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 ignition switch an key

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Name : Leonard Bernard Rapkins
Age : 81
Location : Monroe NC
Joined : 2010-11-25
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PostSubject: ignition switch an key   ignition switch an key EmptyMon Apr 28, 2014 10:46 am

Just started recently. I put my key in the ignition, turn and nothing, but I do notice the security light on in the l/h small round dial. After about 2 minutes this light goes off and the car will start. Sometimes the no start and security light will do this twice in a row before starting, any ideas please.
Len Rapkins
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Name : Scott
Location : Macomb, Michigan
Joined : 2010-02-24
Post Count : 4314
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PostSubject: Re: ignition switch an key   ignition switch an key EmptyMon Apr 28, 2014 11:39 am

Is the chip in the key worn out or loose?
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Name : Derek
Age : 51
Location : Reading, MA
Joined : 2007-01-31
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PostSubject: Re: ignition switch an key   ignition switch an key EmptyMon Apr 28, 2014 3:17 pm

Does yours have a chip in the key? Try cleaning it. If not, try cleaning the entire key. Something that dries with no residue, like rubbing alcohol. (just do the metal parts)

Otherwise, search the site for something like "passkey", "pass key" "VATS" "security" etc and you will find a lot more info. Somewhere there is a whole thread dedicated to passkey II.
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Name : Rob
Age : 68
Location : South Coast Metro, CA.
Joined : 2014-02-06
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PostSubject: Re: ignition switch an key   ignition switch an key EmptyTue Apr 29, 2014 1:40 am

Hi, Len. There are two conditions where the Passkey system can send the signal to the car's ECM to start. One is normal, where there is no security light. Another is "driver mode" where the light is steady on, indicating that the incorrect resistance from the ignition key has been detected after the correct resistance was detected. Sometimes my security light will go on steady for a few minutes while I'm driving and then go out again for days. It starts normally for now, but the security light tells me a fault has been detected and should be taken care of before a failure.

However, if the last indicator, a flashing security light should occour, the Passkey module has not detected the proper resistance, and so it will not send a signal to the ECM for an engine start. In addition you won't get another chance to start the car for 4 minutes. This is part of the anti-theft system of passkey. But sometimes if you turn off the ignition and leave the keys in, after 4 minutes the security light will turn off long enough for you to try and start the car again.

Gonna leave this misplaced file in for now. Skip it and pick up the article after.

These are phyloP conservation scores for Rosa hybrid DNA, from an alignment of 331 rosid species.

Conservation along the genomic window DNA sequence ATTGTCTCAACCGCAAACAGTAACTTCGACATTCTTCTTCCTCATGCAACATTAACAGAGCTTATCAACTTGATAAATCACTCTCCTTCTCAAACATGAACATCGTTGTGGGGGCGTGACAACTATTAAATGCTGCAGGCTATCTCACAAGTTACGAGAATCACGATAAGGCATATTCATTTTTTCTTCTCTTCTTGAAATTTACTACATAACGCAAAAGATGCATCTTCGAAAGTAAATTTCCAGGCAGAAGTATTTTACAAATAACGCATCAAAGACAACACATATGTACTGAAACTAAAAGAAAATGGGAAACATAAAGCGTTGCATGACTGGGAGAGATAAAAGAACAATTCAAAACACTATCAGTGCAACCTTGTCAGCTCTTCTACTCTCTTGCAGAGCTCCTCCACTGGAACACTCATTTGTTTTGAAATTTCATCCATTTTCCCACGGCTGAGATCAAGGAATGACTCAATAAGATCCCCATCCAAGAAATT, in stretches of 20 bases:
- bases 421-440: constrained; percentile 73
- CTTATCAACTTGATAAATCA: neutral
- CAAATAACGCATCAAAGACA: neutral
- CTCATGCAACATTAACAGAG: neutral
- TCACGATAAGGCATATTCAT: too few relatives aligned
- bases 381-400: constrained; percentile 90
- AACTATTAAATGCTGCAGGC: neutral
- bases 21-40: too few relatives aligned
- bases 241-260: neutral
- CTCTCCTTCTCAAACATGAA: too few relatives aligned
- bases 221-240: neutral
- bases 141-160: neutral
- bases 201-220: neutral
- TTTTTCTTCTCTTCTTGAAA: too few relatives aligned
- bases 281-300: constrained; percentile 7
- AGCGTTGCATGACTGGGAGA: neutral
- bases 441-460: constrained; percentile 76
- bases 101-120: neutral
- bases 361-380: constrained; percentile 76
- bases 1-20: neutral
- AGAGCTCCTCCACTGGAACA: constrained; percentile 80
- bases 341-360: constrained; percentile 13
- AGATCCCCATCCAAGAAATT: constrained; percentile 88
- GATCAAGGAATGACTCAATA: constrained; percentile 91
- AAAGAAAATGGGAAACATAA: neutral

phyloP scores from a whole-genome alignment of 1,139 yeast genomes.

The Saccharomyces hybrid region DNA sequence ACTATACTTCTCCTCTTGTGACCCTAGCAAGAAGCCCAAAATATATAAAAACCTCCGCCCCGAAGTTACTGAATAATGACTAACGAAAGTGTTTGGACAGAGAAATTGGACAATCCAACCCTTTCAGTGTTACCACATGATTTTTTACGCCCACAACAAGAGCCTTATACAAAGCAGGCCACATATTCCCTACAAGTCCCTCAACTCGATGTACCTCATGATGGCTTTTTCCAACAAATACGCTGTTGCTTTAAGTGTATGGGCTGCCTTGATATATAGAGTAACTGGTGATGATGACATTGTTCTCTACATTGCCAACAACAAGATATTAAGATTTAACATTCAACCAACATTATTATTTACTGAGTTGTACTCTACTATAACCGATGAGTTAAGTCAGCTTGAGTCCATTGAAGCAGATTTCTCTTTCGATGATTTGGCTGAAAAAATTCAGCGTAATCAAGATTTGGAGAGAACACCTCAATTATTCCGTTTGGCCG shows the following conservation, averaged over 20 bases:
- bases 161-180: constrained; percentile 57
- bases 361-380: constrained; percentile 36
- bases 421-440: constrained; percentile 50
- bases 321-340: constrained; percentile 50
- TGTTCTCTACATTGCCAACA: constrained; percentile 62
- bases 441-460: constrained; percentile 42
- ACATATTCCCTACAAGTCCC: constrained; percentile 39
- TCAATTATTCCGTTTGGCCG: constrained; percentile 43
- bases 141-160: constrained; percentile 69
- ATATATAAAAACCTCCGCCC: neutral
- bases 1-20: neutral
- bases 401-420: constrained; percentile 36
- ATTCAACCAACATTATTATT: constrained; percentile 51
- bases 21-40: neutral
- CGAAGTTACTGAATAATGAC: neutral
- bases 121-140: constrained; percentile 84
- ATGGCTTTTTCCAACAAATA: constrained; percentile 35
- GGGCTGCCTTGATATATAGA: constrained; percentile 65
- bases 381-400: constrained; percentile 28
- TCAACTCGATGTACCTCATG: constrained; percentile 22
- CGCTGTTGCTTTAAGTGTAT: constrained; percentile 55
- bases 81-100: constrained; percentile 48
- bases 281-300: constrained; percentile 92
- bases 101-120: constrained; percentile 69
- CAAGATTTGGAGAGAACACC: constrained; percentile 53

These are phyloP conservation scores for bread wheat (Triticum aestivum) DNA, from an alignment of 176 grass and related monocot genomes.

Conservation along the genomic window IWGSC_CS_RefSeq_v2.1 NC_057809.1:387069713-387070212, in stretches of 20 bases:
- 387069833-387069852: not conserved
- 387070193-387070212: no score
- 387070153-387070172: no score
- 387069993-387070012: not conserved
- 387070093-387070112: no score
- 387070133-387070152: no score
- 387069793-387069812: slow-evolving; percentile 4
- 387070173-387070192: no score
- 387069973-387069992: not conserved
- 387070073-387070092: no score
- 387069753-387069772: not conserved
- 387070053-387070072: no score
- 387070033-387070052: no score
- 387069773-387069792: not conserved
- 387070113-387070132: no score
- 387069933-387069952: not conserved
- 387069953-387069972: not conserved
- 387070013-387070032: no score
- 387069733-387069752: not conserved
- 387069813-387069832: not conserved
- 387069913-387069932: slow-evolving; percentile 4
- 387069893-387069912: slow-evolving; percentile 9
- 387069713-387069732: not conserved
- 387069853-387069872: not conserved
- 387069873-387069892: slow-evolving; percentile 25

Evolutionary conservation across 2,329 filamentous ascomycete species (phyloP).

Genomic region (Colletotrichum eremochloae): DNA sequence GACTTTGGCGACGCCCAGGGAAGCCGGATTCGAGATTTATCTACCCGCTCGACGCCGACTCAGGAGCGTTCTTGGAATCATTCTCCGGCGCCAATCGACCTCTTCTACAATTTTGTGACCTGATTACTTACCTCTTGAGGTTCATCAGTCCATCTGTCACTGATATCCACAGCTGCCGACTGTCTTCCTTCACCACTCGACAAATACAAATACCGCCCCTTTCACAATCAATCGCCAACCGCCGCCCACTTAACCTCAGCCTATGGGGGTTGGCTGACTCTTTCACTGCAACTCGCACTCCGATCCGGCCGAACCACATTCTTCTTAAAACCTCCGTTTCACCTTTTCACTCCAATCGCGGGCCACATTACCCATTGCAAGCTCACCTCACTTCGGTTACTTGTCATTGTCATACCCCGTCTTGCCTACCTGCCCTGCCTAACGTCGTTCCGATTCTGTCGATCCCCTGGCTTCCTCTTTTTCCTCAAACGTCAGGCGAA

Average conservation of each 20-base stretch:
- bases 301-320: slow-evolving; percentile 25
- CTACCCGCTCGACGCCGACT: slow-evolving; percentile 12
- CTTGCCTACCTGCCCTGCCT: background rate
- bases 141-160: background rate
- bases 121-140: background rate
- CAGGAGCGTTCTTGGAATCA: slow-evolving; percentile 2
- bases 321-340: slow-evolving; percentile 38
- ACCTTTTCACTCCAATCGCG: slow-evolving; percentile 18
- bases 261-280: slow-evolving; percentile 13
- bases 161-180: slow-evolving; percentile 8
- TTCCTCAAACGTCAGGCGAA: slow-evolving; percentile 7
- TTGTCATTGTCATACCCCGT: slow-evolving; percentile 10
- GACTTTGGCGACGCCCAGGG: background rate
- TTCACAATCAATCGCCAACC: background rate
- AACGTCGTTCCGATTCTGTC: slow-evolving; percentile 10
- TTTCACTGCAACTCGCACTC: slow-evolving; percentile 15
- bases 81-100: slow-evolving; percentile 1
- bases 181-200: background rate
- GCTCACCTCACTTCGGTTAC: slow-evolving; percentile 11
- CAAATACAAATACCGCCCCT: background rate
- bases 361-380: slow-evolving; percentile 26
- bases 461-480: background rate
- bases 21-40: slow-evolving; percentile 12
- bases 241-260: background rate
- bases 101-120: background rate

In my case, the electrical contacts inside the ignition lock cylinder are warn, so a proper resistance is not always being read by the Passkey module. Another common problem with this system is that the small wires from the contacts to the Passkey module simply break from stress over the years. In that case the Passkey module can't detect any resistance from the ignition key at all, the security light will flash, and the engine will not start. The solution in both of these cases is to replace the ignition lock cylinder, and I'm getting ready to do just that on my car. I don't want to get stranded in the boonies.

Here is what I've done so far: First I read the resistance of my ignition key and found a couple of key blanks with the corresponding Passkey number on eBay for about $12 each. Then I purchased an aftermarket ignition lock cylinder on eBay which came with an uncoded master key. I went down to my local locksmith and had him cut the two resister key blanks using the uncoded master key I got with the ignition lock cylinder. Now all I have to do is replace the ignition lock cylinder and use my new ignition keys. The Passkey module will see the same resistance my old keys had, start and run the car as normal. The fix should be good for another 20 years or so.

Of course replacing the ignition lock cylinder has it's own challenges. The steering wheel has to be removed, which requires a special puller and safety procedures for the air bag. Then there are internals that have to be removed to gain access to the torx screw that holds the lock cylinder in place. But you can only do that with another special tool that pushes against a plate that allows you to remove a snap ring from around the steering shaft. Then routing the wires from the new lock cylinder, under the steering column, to the large electrical connector that attaches to the main wire harness sounds like fun too. There is a trick to this last bit though: After you detach the pins from the large electrical connector, tie them to a length of dental floss and pull the wires through the steering column from the top. Then you can use the dental floss to pull the new wires back in the other direction. QED, maybe. We'll see.


The videos above aren't of Rivs, but the procedure is similar except that the multifunction switch on Rivieras is not in the way. That should make the job easier.


I hope this helps. Lots of people in the same boat.

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